New reports have found employees don't even make it a year at a new job before they're looking for the next best thing.
By the time a new hire gets good at their job, they're already starting to look for the next one. University of Houston career development specialist Helen Godfrey said applicants aren't asked relevant questions in regards to the actual job.
“I think having the hiring manager to do the pre-screening and then when they’re doing the group interview, really gives everyone an idea what you’re looking for, what kind of person are you looking for,” said Godfrey.
A recent survey finds that 35 percent of employees polled will start looking for a new job if they didn't get a raise in the next year.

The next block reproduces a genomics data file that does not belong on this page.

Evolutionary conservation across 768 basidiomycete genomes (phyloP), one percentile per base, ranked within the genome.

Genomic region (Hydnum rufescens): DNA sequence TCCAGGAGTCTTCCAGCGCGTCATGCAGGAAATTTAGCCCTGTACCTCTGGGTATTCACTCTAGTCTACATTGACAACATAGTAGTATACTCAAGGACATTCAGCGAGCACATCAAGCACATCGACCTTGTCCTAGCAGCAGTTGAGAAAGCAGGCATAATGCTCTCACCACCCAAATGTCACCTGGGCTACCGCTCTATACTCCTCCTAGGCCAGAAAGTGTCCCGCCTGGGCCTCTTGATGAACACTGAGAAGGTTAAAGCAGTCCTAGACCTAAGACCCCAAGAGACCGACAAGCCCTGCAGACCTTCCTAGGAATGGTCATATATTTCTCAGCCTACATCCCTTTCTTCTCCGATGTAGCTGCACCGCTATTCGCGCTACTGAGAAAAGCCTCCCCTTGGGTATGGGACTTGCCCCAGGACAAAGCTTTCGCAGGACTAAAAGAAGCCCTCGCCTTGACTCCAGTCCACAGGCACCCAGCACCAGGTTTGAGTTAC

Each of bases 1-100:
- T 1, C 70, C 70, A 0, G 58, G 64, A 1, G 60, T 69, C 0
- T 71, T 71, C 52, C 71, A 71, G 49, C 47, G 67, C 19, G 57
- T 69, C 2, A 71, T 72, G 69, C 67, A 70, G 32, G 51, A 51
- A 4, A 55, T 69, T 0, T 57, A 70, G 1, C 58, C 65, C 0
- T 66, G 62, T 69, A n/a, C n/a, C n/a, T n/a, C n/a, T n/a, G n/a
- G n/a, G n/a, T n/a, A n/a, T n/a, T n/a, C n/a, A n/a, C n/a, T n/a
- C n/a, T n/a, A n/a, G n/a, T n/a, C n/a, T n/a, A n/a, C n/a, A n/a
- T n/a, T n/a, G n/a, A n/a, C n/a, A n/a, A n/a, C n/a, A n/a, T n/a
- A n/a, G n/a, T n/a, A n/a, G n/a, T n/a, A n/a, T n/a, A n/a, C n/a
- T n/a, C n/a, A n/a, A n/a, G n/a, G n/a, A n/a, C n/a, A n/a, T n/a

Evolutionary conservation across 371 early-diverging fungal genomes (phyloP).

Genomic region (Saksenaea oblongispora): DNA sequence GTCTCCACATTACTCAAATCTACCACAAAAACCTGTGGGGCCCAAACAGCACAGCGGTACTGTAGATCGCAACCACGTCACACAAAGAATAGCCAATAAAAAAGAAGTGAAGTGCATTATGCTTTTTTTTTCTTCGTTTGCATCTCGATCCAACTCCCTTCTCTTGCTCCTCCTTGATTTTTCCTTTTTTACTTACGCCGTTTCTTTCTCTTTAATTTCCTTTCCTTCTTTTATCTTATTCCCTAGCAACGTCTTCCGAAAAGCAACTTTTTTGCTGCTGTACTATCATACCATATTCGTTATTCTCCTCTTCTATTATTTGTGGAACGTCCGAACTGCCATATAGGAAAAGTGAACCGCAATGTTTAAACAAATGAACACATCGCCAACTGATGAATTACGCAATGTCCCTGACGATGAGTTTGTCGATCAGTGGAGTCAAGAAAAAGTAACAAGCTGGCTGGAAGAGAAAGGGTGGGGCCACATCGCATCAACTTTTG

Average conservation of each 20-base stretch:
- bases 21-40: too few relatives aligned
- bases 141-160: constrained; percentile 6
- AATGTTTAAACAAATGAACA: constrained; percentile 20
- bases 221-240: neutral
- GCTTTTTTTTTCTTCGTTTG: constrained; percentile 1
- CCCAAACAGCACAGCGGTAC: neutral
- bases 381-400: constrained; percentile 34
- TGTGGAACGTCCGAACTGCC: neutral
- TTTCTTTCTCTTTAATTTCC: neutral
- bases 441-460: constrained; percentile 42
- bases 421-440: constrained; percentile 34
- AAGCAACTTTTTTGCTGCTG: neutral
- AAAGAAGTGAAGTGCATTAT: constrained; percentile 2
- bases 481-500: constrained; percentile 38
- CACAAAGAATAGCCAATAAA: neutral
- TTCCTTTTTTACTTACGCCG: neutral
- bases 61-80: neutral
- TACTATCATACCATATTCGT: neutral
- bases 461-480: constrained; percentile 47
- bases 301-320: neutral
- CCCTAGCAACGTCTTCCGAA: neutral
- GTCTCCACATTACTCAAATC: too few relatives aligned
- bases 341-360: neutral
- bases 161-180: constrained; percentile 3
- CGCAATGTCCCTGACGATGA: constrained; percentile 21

Godfrey said employers need to keep an open mind about the applicants they get.
“I think a lot of talent is overlooked because people want someone who’s done that exact job, but they’re not looking at the transferable skills,” said Godfrey.
Another survey found that up to 50 percent of companies contacted had problems retaining long-term employees.
Godfrey suggested for employers set the tone for your dream candidate, make sure they're trained well and go to everyone's office and know what each person does. She said there needs to be clear expectations, a manager who wants you to succeed and an open door policy, all go a long way to keeping an employee.